“A levy on junk food and alcohol advertising would shift the focus away from products that are harmful for health and put the spotlight on the promotion of healthier products,” VicHealth CEO, Todd Harper, said.

“We know from VicHealth research that the majority of Victorians support a levy and want more stringent restrictions on alcohol advertising. This sends a strong message to our politicians that this issue is one that the public care about and one that needs further debate.”

Results from VicHealth research conducted in 2009 showed 83 per cent of the population support a levy on alcohol and junk food advertising, provided the funds raised are used to replace alcohol and junk food sponsorship in community sports clubs.

Previously unpublished VicHealth research shows that 80 per cent of Victorians support the introduction of an independent alcohol advertising watchdog to crack down on advertisers who breach the currently voluntary media codes and in addition, 82 per cent support measures to restrict advertising to children.

“Our research provides evidence of strong community support for governments to improve responsible consumption of alcohol and healthier food choices. This is supported by the Australian Institute of Health and Welfare Australia’s Health 2010 report, that indicates Type 2 diabetes will become the number one preventable illness in the country in just over a decade, overtaking disease caused by smoking.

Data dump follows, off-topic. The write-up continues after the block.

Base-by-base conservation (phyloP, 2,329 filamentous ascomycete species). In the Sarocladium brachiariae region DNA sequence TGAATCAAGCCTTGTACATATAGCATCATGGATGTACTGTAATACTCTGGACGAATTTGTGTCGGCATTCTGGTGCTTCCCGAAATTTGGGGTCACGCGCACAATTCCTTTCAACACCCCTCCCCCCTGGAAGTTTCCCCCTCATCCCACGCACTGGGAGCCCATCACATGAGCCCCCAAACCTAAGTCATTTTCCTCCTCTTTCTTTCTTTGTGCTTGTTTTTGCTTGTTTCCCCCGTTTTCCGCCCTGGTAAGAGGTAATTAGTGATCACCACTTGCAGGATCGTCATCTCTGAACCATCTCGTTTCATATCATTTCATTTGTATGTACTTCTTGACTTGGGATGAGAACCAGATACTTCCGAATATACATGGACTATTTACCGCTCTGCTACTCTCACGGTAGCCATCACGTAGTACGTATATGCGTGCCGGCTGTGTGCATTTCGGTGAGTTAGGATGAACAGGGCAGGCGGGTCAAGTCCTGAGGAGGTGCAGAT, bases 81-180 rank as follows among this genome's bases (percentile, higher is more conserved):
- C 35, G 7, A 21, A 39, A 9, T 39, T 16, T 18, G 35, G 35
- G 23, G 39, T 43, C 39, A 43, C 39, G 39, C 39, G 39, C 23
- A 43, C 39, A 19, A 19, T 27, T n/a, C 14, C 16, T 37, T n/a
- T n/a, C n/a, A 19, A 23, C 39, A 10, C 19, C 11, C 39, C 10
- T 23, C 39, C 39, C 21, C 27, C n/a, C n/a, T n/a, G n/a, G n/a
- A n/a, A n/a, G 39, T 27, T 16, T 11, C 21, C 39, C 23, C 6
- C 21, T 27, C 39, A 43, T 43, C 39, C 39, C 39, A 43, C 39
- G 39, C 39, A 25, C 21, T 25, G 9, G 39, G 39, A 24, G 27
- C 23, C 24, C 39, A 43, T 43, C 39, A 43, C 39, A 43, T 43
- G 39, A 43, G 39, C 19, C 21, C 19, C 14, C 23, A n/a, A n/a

“Now that the Australian Greens have put this issue on the agenda, it’s time to begin the discussion about what fast food and alcohol companies can do to be part of the solution and to address the rising tide of illness,” Mr Harper added.

Manager of VicHealth’s Reducing Harm from Alcohol Program, Brian Vandenberg, said research proves that alcohol advertising increases the likelihood of non-drinkers taking up the habit.

“As well as cultivating new drinkers, alcohol marketing has been shown to encourage current drinkers to increase the amount they drink. The alcohol industry will argue they abide by advertising codes, but these are self-regulated. In fact, they have a poor track record of breaching these codes and can no longer be trusted to do the right thing.

“Alcohol advertising is different to other forms of advertising, because it is a harmful product if it isn’t consumed responsibly. This is a product that costs Australia $15.3 billion every year and kills 60 Australians every single week.”

Mr Vandenberg said any money raised from a levy should be funnelled back into health initiatives directly related to alcohol. “We’d like to see the money raised from an alcohol and junk food levy invested in a range of prevention measures, including education campaigns warning people of the dangers of alcohol and unhealthy foods, as well as the establishment of an alcohol advertising watchdog. It should also be used to support treatment programs and to help families who are affected by alcohol.”